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Hiring for Culture Fit in a Fair and Equitable Way

April 19, 2022

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Hiring for a culture fit makes sense. After all, you want your team to work well together and align on your company’s values and beliefs.

But as it turns out, your well-meaning efforts might actually prevent diverse and innovative employees from joining your team. Because when it comes to hiring and welcoming new employees into your company’s culture, a homogenous mindset isn’t always the best one to adopt. 

In fact, according to the Harvard Business Review, when most people are asked to imagine an employee who would be a “good fit culturally," they tend to picture someone they’d like to grab a beer with. Hiring by culture alone can lead to implicit bias and prevent diverse and talented employees from entering the fold. 

So, how do you hire for culture fit fairly? 

The key is to adopt a more effective approach by embracing cultural addition: “Culture add attempts to understand if a new hire can contribute something unique to the culture.” It's also an effective way to improve diversity, equity, and inclusion (DEI), allowing your team to reap the benefits of diverse voices, lived experiences, and innovative approaches.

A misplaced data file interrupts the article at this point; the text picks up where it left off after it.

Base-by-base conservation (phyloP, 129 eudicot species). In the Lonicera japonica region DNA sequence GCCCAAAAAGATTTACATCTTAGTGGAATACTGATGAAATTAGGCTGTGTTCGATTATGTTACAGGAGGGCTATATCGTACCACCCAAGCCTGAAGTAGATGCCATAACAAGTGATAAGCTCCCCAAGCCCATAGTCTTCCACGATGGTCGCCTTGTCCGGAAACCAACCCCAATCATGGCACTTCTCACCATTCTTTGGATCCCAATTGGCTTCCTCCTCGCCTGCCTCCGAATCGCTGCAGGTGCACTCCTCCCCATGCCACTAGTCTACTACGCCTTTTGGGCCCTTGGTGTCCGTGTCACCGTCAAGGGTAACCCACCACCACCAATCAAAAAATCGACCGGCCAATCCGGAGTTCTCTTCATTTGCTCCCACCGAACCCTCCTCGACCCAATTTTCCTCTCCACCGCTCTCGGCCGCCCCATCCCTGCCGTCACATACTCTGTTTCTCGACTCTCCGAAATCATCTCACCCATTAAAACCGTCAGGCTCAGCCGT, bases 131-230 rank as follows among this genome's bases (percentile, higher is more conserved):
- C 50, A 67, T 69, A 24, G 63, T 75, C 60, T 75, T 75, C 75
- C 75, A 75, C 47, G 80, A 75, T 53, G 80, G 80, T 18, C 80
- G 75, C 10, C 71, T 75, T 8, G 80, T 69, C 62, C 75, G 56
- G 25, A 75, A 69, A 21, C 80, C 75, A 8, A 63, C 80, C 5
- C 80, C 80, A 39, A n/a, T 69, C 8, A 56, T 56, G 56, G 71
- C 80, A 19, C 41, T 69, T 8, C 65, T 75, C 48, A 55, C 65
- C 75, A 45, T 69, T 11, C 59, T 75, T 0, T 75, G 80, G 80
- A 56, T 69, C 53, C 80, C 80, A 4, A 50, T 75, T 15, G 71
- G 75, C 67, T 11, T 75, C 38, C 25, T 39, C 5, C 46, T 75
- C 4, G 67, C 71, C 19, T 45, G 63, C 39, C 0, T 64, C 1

Not sure how to hire for culture fit and culture add? Here are a few tips.

What you’ll need to hire for culture fit in a fair way

Before we dive into the nitty-gritty about how to hire for culture fit in the fairest way possible, here’s a list of the factors and considerations you’ll want to keep in mind:

  • Create clear company goals, mission, values, and an overall clear sense of culture.
  • Conduct an employee-based gap analysis. (Where are you lacking in talent? Do you have too many “big picture” thinkers?)
  • Assess your job descriptions and recruitment ads to ensure your company culture exists in them.
  • Remain open to redefining your goals and values.
  • Conduct research on how your brand is perceived and then amp up your internet presence to attract new, diverse talent.
  • Embrace the ideas and approaches of new hires and resist the urge to mold them, or worse, penalize them in some way for taking a different view — that’s the point of hiring for culture add!

Things to keep on your radar before and during hiring

You want to create a diverse, inclusive, competent, and talented team that will grow with your company over time. 

Hiring fairly for culture fit by embracing culture add is more than just considering any single indicator like race, sex, and ethnicity. Hiring an employee from an underrepresented group that has a unique worldview and lived experience is at the heart of hiring for culture add

Resourceful, out-of-the-box thinkers and innovators can provide immense value to your team. Showing your applicants that you value what they can add to your company culture goes a long way towards morale and motivation if you extend an offer to hire. And happier, content employees can mean higher motivation, productivity, and retention.

Step 1: Define your company culture to a tee.